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Online ISSN 1827-1707
Garlaschi G., Verrina F., Orengo G., D'Avanzo S., Claudiani V., Silvestri E.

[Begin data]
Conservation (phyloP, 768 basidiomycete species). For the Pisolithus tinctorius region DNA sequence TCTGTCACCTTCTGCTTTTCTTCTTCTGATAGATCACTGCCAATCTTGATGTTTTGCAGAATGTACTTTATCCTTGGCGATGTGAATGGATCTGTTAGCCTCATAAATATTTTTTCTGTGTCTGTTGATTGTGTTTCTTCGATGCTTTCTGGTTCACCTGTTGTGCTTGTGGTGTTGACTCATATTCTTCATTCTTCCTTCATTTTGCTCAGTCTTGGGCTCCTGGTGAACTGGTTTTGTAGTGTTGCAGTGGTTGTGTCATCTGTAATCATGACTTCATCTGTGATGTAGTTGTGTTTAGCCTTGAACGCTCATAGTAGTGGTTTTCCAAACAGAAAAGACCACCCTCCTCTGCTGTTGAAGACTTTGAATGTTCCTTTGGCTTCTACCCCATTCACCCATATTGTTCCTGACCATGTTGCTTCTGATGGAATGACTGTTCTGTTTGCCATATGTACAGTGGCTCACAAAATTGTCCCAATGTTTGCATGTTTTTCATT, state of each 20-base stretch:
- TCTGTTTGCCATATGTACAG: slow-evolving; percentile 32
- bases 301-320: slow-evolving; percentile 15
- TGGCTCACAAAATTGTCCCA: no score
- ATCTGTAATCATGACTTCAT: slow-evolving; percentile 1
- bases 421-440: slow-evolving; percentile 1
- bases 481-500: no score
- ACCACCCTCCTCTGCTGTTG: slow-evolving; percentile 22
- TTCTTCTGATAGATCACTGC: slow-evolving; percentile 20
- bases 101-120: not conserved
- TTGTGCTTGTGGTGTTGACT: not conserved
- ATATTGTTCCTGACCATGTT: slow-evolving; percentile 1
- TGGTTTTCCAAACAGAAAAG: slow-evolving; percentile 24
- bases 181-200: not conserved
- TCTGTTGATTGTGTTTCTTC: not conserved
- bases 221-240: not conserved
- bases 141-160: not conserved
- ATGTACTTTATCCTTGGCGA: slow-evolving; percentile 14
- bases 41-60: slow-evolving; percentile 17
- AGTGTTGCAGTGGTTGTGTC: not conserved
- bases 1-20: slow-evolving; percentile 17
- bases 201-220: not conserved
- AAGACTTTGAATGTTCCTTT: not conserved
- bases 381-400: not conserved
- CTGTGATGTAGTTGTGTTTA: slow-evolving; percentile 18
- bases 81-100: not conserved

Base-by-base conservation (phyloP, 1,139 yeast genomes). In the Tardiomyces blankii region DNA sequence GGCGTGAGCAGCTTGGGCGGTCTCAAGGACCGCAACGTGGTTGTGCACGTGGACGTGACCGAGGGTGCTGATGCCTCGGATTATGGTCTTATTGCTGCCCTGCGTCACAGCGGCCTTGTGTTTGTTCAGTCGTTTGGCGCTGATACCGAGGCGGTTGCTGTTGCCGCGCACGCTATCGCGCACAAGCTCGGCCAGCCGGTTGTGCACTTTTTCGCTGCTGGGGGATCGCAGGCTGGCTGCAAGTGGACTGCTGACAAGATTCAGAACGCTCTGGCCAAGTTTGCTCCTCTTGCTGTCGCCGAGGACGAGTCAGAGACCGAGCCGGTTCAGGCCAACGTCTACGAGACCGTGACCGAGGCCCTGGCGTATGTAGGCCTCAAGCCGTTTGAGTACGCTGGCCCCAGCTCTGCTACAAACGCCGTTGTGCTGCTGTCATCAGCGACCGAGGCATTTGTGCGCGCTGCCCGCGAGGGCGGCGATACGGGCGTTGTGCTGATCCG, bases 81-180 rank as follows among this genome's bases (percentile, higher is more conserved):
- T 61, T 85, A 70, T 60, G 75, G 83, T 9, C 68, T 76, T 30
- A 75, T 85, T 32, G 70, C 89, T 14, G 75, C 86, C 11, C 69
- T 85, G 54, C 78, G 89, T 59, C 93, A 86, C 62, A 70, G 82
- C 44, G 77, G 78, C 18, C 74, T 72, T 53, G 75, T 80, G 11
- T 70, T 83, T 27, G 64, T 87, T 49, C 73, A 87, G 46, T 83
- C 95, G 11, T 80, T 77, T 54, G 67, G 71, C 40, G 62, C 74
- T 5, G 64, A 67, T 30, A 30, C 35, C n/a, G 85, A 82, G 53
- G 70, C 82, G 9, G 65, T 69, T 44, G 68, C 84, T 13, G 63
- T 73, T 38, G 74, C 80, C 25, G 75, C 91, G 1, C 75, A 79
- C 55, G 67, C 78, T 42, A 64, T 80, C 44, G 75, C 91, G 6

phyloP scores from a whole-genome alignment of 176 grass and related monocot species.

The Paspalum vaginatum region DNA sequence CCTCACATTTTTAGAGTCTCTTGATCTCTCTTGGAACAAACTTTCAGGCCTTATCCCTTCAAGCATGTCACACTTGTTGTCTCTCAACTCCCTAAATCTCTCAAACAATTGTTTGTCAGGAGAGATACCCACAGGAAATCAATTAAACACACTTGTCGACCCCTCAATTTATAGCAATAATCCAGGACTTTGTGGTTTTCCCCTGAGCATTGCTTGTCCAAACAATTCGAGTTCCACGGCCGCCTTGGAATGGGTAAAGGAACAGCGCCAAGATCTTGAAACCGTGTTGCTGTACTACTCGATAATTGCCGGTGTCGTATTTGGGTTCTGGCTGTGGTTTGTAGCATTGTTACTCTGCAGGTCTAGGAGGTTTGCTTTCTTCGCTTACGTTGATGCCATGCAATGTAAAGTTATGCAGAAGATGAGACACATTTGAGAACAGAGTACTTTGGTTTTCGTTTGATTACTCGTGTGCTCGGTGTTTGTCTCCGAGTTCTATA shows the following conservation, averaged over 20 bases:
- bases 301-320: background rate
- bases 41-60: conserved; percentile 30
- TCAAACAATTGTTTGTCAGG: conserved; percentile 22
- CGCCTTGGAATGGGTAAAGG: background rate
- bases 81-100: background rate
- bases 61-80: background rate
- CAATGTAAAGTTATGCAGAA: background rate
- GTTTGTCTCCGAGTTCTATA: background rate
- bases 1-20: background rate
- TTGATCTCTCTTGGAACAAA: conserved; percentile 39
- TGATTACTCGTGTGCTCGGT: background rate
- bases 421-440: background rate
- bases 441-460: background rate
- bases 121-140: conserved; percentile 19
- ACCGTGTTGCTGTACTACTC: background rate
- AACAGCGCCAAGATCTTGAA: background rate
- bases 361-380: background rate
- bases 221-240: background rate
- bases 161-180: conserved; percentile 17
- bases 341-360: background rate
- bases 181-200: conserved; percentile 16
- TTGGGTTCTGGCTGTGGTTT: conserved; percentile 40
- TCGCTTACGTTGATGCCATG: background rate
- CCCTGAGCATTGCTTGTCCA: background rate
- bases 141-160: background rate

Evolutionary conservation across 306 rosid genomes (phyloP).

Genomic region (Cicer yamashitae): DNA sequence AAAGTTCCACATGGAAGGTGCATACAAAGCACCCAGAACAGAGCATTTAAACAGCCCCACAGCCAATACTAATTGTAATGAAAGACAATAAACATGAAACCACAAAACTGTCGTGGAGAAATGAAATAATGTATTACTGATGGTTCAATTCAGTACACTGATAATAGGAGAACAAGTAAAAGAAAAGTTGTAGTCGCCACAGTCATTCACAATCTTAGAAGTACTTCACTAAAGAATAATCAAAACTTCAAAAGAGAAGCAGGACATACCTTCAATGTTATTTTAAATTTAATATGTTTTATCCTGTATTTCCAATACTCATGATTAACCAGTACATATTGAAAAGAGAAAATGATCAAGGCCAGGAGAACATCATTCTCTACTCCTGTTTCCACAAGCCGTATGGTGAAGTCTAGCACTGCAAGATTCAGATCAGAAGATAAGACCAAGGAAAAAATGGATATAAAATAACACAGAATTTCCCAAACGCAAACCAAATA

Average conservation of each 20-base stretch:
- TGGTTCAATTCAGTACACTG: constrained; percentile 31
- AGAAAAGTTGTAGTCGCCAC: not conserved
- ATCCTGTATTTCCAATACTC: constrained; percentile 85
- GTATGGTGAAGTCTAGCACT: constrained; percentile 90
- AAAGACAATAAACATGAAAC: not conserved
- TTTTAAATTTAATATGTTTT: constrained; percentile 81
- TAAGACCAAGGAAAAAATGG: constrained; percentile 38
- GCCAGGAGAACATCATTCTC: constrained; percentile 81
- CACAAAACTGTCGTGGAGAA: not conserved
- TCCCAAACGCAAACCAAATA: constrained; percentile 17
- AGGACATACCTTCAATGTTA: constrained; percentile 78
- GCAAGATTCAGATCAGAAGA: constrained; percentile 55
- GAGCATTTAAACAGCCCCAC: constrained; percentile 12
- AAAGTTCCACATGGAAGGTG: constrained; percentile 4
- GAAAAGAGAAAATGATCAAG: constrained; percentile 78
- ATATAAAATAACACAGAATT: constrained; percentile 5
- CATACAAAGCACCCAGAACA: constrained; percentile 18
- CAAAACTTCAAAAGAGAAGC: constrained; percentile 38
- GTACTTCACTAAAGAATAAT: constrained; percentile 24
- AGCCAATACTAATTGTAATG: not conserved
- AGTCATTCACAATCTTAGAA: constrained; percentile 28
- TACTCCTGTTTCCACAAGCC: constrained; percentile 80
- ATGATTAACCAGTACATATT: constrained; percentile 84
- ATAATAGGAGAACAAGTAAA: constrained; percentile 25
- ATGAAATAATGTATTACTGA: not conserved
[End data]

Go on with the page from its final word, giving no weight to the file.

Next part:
Calcaneus fractures are generally divided into intra-articular (25%) and extra-articular (75%) and produced by impact of the heel with the ground. These fractures are often comminuted and the bone fragments may be compressed in cranio-caudal direction as well as displaced medially or laterally. Imaging gives a very important contribution for a correct clinical diagnosis. Plain film is a good technique in evaluation of acute injuries and in post-traumatic results. CT is directly performed in axial and coronal planes and it is reconstructed in sagittal scan and 3D imaging. This technique can provide information regarding number, size and location of each fracture fragments and gives an approximate evaluation of severity of articular injuries. MRI is less useful than CT in acute injuries since bone changes are covered by edema and hemorrhagia; it has instead proved to be more sensitive in identifying post-traumatic changes. MRI is able to well define soft tissue, cartilage and bone. The introduction of low field unit has promoted the widespread of MRI examination in the study of calcaneus fractures. We use other techniques (US and SCINTIGRAPHY) only in selected cases, particularly in post-traumatic studies.